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George Shaw was born in Glasgow in 1929.

In 1947 Shaw abandoned a future in the merchant service when he earned a place at the Wimbledon College of Art, at that time a primary school for painters. Four years at the School provided a good grounding in academic painting from which Shaw launched career.

He was a qualified teacher of landscape and portrait painting and gave demonstrations for many societies. Many of his landscapes were painted under the pseudonym of James Shearer.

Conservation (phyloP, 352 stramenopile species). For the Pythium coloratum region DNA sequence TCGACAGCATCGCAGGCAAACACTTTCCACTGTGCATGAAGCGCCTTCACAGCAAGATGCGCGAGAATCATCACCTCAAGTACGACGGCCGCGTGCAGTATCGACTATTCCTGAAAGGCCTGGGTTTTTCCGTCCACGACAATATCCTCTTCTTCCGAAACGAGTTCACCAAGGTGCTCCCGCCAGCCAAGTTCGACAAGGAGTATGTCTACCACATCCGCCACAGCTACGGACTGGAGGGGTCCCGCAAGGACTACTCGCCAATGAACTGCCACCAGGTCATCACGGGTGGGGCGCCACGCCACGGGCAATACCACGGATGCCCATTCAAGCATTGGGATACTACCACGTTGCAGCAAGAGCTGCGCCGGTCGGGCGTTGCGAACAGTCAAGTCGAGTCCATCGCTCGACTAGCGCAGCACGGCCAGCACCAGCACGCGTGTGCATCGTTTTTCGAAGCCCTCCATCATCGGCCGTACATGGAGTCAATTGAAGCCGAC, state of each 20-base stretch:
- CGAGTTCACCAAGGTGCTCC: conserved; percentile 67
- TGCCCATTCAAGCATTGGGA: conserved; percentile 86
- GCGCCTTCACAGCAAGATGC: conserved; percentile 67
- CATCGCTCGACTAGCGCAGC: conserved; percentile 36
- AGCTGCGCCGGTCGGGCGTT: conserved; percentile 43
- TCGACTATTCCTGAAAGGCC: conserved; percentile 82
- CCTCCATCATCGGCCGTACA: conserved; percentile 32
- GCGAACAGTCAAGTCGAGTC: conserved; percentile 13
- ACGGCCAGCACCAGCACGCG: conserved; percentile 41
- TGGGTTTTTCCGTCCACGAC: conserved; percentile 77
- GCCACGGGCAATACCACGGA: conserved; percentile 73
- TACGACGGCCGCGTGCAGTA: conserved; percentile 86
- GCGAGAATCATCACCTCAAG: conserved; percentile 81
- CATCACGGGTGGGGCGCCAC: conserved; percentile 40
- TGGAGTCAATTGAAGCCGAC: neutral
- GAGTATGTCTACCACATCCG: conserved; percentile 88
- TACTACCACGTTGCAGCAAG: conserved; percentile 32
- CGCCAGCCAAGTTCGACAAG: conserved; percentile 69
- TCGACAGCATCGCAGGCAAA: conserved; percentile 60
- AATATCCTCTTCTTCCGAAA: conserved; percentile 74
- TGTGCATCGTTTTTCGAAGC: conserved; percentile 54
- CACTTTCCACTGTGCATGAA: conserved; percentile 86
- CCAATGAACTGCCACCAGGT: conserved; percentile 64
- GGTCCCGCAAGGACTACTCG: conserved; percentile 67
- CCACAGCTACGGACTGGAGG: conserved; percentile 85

Shaw’s family held long connections to the sea. His grandfather was Captain of a ship that plied between Greenock and the China Seas and which tragically wrecked off the West Coast of Ireland, drowning the Captain. Shaw’s uncle was Chief Engineer on the Cunard Liner, Compania, and there has always been a member of the family at sea.

His first love was the sea and sailing craft, and his attitude to marine painting was one of strict realism and accuracy. His knowledge of London’s River from the Nore to Richmond was unsurpassed, and many of his subjects portrayed the Lower reaches of the Thames during its busiest period, up to around 1950.

One of the most underrated marine artists capturing a bygone age of the working River Thames

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